One of the few sleepers in technology today, WiFi could soon grow ubiquitous. Based on normal laptop replacement rates, industry estimates point to 20 – 25 million units alone, not even counting other devices like PDAs, appliances, or phones.
The quick hits are inside homes and offices. But well-publicized rollouts in Starbucks plus the blooming of free public hot spots have publicized the idea of broadband almost anywhere. Well, let’s not get carried away here — cell phones still don’t work away from cities or interstates. Nonetheless, the success of wired broadband in hotels at $10/night has proven that road warriors will buy reasonably priced high-speed access.
Of course, speed bumps await, like crowding or vulnerability to eavesdropping, but most of these problems will be resolved. The major hang up will be financing the build out.
Call us crazy, but we’re hazarding a few predictions:
* Technology: In the short run, WiFi will become a victim of its own success. Emerging alternatives that operate on less congested bands, could resolve bottlenecks. As for security, fixes such as digital signatures and encryption are already here today. Enterprises just have to enforce their use.
* Cost: Although individual hot spots are not that expensive, covering an entire metro area is another story. Existing and emerging technologies might resolve small parts of the problem, but it will cost billions of dollars to reach critical mass coverage. That will dictate a triage approach to build-out: premium, enterprise grade secure services introduced to downtown cores, office parks, hotels, and airports where business users are sitting down with both hands on the keyboard. The truly mobile Internet, strung out on cell towers long the highway, will have to await not just capital, but telematics innovations making the hands-free Internet possible.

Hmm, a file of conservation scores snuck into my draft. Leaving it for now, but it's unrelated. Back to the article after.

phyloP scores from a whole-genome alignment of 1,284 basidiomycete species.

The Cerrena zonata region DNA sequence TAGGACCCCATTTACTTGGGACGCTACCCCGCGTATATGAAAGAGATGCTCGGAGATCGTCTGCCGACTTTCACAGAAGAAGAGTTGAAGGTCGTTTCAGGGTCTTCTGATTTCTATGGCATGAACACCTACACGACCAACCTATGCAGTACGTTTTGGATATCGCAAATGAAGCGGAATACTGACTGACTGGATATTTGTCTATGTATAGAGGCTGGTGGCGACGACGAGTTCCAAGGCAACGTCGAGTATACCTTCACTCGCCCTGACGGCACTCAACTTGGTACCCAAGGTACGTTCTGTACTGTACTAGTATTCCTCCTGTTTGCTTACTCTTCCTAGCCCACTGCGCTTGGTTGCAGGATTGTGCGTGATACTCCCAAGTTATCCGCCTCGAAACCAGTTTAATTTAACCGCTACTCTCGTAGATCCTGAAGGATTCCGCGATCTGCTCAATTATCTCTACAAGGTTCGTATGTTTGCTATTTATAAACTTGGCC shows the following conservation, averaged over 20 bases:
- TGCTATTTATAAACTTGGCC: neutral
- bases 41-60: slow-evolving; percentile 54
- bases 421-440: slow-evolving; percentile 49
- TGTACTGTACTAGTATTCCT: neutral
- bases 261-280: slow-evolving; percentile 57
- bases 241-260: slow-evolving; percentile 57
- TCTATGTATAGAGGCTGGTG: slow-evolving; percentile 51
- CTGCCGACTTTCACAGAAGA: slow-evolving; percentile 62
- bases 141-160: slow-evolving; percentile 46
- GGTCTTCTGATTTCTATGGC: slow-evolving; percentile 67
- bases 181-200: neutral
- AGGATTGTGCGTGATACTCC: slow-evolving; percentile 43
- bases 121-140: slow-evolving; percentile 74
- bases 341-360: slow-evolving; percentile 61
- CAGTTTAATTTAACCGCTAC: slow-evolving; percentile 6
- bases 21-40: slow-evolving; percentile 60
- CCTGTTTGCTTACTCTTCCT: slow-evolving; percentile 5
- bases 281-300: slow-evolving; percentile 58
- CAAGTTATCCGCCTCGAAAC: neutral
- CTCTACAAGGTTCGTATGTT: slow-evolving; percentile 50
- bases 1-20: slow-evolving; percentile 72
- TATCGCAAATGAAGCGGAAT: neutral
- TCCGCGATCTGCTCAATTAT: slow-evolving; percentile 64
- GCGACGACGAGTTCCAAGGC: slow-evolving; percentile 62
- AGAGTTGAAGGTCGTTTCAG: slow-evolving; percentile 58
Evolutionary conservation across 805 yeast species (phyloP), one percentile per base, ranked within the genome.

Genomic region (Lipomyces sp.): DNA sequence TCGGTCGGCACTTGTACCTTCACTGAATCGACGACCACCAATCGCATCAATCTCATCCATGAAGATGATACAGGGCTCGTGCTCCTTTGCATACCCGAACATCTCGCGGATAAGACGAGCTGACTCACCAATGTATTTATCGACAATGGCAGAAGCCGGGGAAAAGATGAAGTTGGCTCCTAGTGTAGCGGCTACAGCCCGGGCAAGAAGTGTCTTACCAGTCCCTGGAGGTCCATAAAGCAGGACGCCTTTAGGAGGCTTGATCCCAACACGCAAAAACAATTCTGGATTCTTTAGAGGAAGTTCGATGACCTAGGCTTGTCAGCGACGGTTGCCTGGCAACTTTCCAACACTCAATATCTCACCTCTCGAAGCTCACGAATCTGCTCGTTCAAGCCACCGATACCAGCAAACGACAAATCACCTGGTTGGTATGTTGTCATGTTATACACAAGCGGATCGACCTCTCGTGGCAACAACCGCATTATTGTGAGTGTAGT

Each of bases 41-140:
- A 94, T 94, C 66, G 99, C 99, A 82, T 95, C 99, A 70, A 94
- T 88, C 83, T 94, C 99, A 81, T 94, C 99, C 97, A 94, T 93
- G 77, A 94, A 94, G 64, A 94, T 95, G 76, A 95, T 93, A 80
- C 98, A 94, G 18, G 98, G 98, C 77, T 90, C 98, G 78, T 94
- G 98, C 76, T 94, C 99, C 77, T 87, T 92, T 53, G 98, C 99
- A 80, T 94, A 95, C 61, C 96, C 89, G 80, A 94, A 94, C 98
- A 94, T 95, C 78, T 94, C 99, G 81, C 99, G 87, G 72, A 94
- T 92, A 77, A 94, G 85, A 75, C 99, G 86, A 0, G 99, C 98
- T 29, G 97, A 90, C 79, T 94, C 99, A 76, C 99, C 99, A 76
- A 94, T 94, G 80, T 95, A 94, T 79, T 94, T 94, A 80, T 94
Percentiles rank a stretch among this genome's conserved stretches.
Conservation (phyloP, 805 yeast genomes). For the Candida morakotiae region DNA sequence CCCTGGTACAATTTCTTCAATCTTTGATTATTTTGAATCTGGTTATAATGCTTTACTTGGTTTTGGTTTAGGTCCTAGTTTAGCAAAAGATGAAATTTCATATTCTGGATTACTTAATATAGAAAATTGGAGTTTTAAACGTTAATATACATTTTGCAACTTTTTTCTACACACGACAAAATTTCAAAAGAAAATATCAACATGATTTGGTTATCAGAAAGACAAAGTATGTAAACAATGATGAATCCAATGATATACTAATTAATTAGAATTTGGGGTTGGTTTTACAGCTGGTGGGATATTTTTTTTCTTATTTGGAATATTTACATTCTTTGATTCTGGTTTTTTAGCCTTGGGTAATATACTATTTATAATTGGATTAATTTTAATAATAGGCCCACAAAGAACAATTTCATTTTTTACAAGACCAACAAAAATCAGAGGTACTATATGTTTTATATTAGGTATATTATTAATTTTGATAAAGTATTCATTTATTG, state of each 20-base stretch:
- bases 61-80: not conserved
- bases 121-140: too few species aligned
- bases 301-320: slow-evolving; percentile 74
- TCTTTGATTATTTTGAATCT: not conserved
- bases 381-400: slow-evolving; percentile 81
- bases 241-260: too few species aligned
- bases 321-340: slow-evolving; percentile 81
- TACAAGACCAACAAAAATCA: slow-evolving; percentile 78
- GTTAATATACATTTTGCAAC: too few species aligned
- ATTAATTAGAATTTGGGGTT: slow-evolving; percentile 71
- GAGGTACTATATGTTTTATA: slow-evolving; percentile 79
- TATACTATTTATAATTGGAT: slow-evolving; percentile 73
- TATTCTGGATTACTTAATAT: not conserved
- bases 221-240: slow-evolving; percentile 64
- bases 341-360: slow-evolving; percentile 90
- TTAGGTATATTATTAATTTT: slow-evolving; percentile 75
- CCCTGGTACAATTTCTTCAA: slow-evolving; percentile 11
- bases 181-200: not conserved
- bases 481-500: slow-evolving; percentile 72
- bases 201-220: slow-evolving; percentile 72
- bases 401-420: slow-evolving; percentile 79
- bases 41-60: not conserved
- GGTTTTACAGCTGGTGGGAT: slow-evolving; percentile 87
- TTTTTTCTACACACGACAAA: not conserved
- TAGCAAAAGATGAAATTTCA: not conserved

* Market Development: Mobile carriers will open the battle, but lose the war. Their business models (private networks, dedicated hardware), technology (circuit-switched), and time charges are precisely the models that Internet users have rejected. (It’s amazing that cell customers still tolerate these 1970s-vintage business practices.)
The ultimate victors will be ISPs/wide area backbone providers (who already own the customer), aligned non-exclusively with third parries (like Cometa) that construct the build-out. There will be two tiers of service: enterprise class, which is secured, with the option of priority bandwidth; and consumer service, which is unsecured, less profitable, competing against piggybacked, informal neighborhood access.
No wonder we recently heard one observer characterize WiFi as “the great mobile carrier bypass.”